The minor parties that have won electoral votes tend to be economic protest parties, often based in a particular region. Minor parties are sometimes splinter parties, which split from a major party. The Populists were an influential economic protest party that gathered support from Midwestern and southern farmers who felt taken advantage of by big banks and companies. The Progressive party of 1912 and the Progressive party of 1924 splintered from the Republicans, gaining 88 electoral votes in 1912 and 13 votes in 1924. Often these parties form around charismatic figures- Theodore Roosevelt in 1912 (Bull Moose) or George Wallace in 1968 (American Independent). Like all third parties, they faded as issues changed, sometimes because the major parties eventually broadened their goals and addressed their concerns. Other minor parties do not always take on the goal of winning elections and electoral votes. Ideological parties often profess broad political beliefs and values that are radically different from the mainstream. For example, the Communist party (1920s to the present) wants to replace capitalism with socialism, a point of view that has never won electoral votes. Although members know they will not win, they persist in running candidates for office, hoping that they can eventually bring about a revolutionary change. Single-issue parties have as their main goal to influence one major social, economic, or moral issue; too narrowly focused to win large groups of voters, they often have no real desire to continue after the issue is resolved. For example, the Free Soil party formed in 1848 to prevent the spread of slavery and faded away in 1852.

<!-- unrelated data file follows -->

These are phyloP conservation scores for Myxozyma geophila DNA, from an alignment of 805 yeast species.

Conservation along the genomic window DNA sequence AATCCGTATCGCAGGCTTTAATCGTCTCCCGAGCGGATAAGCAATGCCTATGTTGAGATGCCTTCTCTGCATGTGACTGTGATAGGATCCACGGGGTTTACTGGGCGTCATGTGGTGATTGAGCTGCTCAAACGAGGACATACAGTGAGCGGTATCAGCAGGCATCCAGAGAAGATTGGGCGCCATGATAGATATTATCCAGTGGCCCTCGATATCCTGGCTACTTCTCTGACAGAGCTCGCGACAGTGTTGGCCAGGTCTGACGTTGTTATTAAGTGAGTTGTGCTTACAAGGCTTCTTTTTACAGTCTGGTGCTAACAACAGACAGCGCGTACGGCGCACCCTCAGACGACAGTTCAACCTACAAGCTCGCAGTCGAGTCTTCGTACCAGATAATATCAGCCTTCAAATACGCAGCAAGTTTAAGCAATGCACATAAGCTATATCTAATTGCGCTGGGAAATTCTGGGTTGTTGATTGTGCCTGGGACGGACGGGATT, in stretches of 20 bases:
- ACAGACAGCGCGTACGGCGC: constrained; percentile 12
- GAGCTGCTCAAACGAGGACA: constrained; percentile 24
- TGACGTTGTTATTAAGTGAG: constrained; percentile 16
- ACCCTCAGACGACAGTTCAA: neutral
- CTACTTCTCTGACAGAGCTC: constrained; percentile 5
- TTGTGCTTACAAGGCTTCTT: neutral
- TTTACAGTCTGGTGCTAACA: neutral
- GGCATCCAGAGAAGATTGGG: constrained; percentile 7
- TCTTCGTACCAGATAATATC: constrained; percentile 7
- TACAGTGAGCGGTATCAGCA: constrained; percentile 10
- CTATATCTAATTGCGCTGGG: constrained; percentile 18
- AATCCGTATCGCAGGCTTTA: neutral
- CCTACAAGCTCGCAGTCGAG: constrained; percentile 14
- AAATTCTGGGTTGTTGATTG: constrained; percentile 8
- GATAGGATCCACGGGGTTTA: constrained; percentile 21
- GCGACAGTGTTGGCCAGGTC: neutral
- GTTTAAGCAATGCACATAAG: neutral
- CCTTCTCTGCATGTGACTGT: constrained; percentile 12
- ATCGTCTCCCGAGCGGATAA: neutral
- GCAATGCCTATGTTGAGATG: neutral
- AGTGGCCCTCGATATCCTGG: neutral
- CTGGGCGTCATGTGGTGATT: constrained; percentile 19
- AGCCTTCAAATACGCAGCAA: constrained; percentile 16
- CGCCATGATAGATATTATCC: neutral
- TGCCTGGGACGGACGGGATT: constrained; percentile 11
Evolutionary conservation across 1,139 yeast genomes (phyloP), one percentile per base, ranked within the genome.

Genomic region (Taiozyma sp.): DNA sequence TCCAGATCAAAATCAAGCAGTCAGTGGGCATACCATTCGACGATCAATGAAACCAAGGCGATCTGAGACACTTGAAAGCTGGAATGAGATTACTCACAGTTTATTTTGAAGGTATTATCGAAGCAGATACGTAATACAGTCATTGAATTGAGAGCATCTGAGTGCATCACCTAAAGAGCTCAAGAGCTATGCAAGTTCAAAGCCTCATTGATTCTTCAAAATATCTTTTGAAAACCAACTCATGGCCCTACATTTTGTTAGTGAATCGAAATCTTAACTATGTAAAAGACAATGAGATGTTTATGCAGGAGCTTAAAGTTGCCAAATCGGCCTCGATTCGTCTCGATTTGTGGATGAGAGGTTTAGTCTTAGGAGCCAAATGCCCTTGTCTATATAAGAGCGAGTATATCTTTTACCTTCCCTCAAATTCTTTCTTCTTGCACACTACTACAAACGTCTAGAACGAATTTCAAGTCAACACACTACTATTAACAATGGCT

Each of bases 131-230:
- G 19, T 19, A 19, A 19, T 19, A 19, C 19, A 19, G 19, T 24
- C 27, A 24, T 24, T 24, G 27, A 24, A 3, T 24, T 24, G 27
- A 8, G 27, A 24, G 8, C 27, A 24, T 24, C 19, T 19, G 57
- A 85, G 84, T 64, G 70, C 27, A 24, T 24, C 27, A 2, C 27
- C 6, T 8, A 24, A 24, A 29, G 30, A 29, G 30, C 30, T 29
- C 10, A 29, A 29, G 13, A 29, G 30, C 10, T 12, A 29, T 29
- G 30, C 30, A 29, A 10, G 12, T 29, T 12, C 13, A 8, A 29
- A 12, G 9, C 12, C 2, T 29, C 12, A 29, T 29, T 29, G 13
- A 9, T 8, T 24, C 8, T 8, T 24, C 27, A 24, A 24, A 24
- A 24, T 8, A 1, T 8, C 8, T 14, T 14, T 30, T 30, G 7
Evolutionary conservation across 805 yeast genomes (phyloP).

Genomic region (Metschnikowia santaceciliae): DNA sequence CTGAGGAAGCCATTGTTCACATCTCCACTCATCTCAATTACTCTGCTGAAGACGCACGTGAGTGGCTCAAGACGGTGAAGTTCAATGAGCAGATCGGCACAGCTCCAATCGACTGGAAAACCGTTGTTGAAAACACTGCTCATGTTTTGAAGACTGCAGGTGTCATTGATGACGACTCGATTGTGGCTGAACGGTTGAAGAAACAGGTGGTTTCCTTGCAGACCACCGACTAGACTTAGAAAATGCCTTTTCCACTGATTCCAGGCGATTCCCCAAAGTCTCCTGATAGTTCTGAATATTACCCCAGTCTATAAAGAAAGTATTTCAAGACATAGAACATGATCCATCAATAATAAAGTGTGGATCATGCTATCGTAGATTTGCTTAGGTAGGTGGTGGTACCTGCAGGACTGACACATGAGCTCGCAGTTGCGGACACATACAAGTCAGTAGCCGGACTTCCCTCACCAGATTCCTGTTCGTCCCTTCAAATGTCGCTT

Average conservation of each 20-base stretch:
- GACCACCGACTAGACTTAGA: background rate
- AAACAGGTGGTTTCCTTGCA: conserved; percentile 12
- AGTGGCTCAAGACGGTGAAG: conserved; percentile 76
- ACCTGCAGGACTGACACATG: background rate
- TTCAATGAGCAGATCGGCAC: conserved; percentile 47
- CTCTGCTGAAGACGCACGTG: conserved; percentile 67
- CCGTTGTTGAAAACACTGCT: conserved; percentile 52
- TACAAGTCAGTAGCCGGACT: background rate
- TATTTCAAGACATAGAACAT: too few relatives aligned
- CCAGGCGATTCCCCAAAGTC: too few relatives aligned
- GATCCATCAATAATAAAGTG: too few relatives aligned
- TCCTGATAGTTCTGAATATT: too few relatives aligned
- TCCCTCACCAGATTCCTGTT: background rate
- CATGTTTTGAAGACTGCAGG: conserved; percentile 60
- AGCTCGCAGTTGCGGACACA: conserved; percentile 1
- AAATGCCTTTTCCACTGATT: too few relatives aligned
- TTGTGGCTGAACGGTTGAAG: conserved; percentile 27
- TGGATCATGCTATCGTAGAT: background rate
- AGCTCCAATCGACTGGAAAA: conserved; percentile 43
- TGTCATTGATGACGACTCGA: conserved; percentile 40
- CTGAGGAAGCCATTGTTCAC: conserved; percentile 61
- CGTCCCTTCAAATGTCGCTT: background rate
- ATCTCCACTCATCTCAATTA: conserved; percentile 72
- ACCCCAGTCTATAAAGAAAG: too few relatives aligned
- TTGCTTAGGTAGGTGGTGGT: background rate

Besides attracting new groups of voters, minor parties have shaped American politics in two major ways:

Influencing the Outcomes of Elections - Even though minor parties have never won the presidency, and few have elected candidates to Congress, they sometimes get enough votes to determine which candidate from the major parties wins. For example, Teddy Roosevelt's Bull Moose party siphoned votes from Republican William Howard Taft, so that Democrat Woodrow Wilson won the election of 1912. In 1968, George Wallace's American Independent party undermined Democratic support in the South, helping Republican Richard Nixon to win. Some observers believe that in 1992 and 1996 Ross Perot's campaigns hurt the Republicans more than the Democrats, ensuring victory for Democrat Bill Clinton.

Encouraging the Major Parties to Face Important Issues - The "umbrella" nature of the two major parties causes them to look for ways to attract more voters. They pay attention to votes lost to a minor party that addresses a significant or appealing issue. Often the Democrats or Republicans will adopt the policies of the minor parties in order to attract voters back. In fact, the actions of minor parties have helped bring many significant issues to the public's attention-from women's voting rights and the income tax to the Social Security program and voter referendums.  For example, the Progressive party championed eight-hour workdays and better working and living conditions for the urban poor, and both major parties eventually adopted this point of view.


Wood, Ethel, and Sansone, Stephen C.  American Government A Complete Coursebook.  Wilmington, MA: Great Source Education Group, 2000.